Lockout and demonstration at the Bryant and May match factory, 1888.
© Science Museum / Science & Society Picture Library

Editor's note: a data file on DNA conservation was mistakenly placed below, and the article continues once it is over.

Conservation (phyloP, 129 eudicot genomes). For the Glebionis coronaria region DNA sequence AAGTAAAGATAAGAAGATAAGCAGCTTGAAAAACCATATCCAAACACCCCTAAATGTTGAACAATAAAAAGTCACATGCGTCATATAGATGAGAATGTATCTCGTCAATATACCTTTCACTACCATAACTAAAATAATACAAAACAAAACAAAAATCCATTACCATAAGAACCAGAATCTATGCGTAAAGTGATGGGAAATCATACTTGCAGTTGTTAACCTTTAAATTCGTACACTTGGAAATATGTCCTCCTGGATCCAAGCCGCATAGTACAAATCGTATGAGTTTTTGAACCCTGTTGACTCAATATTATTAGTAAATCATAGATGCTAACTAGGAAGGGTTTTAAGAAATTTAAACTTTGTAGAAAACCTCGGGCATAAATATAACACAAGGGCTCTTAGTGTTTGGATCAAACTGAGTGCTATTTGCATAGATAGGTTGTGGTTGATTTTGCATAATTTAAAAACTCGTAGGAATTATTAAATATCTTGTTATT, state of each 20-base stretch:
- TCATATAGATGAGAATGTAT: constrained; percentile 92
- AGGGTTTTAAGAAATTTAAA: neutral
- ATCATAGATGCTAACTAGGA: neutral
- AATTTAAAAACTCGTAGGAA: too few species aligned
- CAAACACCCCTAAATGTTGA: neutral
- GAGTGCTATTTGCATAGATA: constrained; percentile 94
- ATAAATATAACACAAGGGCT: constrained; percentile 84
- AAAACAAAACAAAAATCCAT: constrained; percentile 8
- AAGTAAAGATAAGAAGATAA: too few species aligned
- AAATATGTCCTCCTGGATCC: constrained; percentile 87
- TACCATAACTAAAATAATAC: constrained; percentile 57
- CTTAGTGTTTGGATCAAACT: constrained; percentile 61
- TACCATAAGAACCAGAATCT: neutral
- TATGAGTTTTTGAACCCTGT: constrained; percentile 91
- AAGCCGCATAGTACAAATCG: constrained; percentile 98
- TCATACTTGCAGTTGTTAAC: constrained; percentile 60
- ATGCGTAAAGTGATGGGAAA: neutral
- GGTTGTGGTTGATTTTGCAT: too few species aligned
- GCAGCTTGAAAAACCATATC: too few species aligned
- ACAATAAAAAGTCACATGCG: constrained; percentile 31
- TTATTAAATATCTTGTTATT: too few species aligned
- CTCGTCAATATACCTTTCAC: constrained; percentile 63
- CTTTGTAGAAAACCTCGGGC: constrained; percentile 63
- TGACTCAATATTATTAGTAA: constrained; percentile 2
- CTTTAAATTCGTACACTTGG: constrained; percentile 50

Photomechanical reproduction. In 1888, women at Bryant and May's London factory worked 14-hour days for les than 5 shillings a week. The company enforced fines for offences as trivial as talking or going to the toilet without permision. In addition, the production of the matches used yellow phosphorus, causing a form of bone cancer known as 'phosy jaw'. When journalist Annie Besant publicised the conditions, Bryant and May tried to force the workers to sign a statement saying they were happy with the conditions. Some refused, and were sacked, prompting the rest to walk out on strike. After three weeks, the company agreed to take back the sacked women and abolish the fines; a historic decision which paved the way for the formation of political unions.